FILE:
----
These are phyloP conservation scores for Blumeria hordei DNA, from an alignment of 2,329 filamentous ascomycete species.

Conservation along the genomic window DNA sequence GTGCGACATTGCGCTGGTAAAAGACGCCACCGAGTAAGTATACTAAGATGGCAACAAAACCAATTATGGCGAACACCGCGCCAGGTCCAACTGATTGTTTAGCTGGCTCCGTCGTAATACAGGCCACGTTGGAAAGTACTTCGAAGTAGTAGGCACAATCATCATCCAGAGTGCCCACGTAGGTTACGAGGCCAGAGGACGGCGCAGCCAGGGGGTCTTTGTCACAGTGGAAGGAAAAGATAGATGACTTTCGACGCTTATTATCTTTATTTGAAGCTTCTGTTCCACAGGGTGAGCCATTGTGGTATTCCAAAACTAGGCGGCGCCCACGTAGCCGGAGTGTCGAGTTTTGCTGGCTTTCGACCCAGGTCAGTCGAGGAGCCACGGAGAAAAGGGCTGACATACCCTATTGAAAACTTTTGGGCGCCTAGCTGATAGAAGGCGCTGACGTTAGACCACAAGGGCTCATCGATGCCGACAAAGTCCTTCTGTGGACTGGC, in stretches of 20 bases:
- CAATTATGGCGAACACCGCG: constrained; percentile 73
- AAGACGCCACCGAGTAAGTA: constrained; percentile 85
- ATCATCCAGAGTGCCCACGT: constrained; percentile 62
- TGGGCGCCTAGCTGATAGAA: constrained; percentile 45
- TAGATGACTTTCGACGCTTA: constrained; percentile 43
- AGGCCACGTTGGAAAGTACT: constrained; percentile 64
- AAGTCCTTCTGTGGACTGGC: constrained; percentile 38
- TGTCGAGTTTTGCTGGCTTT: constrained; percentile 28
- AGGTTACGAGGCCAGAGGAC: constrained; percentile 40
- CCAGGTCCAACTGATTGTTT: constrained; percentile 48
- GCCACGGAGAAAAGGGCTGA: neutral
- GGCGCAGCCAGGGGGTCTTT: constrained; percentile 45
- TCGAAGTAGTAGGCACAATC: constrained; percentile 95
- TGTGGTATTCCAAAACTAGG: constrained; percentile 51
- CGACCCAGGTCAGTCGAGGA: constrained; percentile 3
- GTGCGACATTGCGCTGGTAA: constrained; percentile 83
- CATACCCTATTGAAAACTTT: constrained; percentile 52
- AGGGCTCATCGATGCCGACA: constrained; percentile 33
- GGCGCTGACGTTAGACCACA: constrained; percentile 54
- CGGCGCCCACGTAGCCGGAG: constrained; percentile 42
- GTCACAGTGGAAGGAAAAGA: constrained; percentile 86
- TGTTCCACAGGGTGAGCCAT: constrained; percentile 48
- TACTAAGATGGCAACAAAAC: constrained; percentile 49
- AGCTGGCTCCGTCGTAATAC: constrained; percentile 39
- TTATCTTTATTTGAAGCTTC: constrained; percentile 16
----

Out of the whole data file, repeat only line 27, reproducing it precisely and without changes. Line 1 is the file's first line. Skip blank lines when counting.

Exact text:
- TTATCTTTATTTGAAGCTTC: constrained; percentile 16